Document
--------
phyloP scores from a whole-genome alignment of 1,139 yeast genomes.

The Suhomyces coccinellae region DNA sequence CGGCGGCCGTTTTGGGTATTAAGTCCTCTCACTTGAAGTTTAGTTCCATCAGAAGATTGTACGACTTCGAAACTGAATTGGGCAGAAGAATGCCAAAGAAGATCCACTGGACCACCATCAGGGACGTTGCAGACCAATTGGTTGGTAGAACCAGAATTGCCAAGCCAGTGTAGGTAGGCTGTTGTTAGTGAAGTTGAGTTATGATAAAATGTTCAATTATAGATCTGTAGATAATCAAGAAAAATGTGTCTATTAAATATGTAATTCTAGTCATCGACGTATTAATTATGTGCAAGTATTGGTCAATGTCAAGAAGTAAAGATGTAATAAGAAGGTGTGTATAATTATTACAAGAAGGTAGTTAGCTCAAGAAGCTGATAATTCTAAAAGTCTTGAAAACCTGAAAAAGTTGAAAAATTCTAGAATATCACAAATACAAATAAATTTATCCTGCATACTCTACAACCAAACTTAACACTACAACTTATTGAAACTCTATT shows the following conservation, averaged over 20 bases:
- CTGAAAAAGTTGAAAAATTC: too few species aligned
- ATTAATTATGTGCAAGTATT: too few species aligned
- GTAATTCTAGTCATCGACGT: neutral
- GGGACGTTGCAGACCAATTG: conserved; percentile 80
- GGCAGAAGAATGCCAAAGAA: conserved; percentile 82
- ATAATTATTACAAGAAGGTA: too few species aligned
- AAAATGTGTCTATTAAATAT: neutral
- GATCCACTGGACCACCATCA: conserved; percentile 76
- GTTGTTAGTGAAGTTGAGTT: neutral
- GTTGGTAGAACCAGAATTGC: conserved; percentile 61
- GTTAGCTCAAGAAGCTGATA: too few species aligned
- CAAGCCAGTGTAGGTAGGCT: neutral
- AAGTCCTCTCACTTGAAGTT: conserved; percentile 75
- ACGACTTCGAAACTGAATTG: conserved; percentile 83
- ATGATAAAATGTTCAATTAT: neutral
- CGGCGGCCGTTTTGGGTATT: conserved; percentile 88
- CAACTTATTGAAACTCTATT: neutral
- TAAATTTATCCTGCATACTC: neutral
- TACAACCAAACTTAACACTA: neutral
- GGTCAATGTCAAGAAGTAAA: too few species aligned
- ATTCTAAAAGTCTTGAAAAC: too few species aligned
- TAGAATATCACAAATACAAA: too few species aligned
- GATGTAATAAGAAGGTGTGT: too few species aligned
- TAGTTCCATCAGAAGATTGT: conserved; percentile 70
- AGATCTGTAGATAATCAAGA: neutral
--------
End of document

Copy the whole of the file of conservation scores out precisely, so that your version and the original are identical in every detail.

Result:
phyloP scores from a whole-genome alignment of 1,139 yeast genomes.

The Suhomyces coccinellae region DNA sequence CGGCGGCCGTTTTGGGTATTAAGTCCTCTCACTTGAAGTTTAGTTCCATCAGAAGATTGTACGACTTCGAAACTGAATTGGGCAGAAGAATGCCAAAGAAGATCCACTGGACCACCATCAGGGACGTTGCAGACCAATTGGTTGGTAGAACCAGAATTGCCAAGCCAGTGTAGGTAGGCTGTTGTTAGTGAAGTTGAGTTATGATAAAATGTTCAATTATAGATCTGTAGATAATCAAGAAAAATGTGTCTATTAAATATGTAATTCTAGTCATCGACGTATTAATTATGTGCAAGTATTGGTCAATGTCAAGAAGTAAAGATGTAATAAGAAGGTGTGTATAATTATTACAAGAAGGTAGTTAGCTCAAGAAGCTGATAATTCTAAAAGTCTTGAAAACCTGAAAAAGTTGAAAAATTCTAGAATATCACAAATACAAATAAATTTATCCTGCATACTCTACAACCAAACTTAACACTACAACTTATTGAAACTCTATT shows the following conservation, averaged over 20 bases:
- CTGAAAAAGTTGAAAAATTC: too few species aligned
- ATTAATTATGTGCAAGTATT: too few species aligned
- GTAATTCTAGTCATCGACGT: neutral
- GGGACGTTGCAGACCAATTG: conserved; percentile 80
- GGCAGAAGAATGCCAAAGAA: conserved; percentile 82
- ATAATTATTACAAGAAGGTA: too few species aligned
- AAAATGTGTCTATTAAATAT: neutral
- GATCCACTGGACCACCATCA: conserved; percentile 76
- GTTGTTAGTGAAGTTGAGTT: neutral
- GTTGGTAGAACCAGAATTGC: conserved; percentile 61
- GTTAGCTCAAGAAGCTGATA: too few species aligned
- CAAGCCAGTGTAGGTAGGCT: neutral
- AAGTCCTCTCACTTGAAGTT: conserved; percentile 75
- ACGACTTCGAAACTGAATTG: conserved; percentile 83
- ATGATAAAATGTTCAATTAT: neutral
- CGGCGGCCGTTTTGGGTATT: conserved; percentile 88
- CAACTTATTGAAACTCTATT: neutral
- TAAATTTATCCTGCATACTC: neutral
- TACAACCAAACTTAACACTA: neutral
- GGTCAATGTCAAGAAGTAAA: too few species aligned
- ATTCTAAAAGTCTTGAAAAC: too few species aligned
- TAGAATATCACAAATACAAA: too few species aligned
- GATGTAATAAGAAGGTGTGT: too few species aligned
- TAGTTCCATCAGAAGATTGT: conserved; percentile 70
- AGATCTGTAGATAATCAAGA: neutral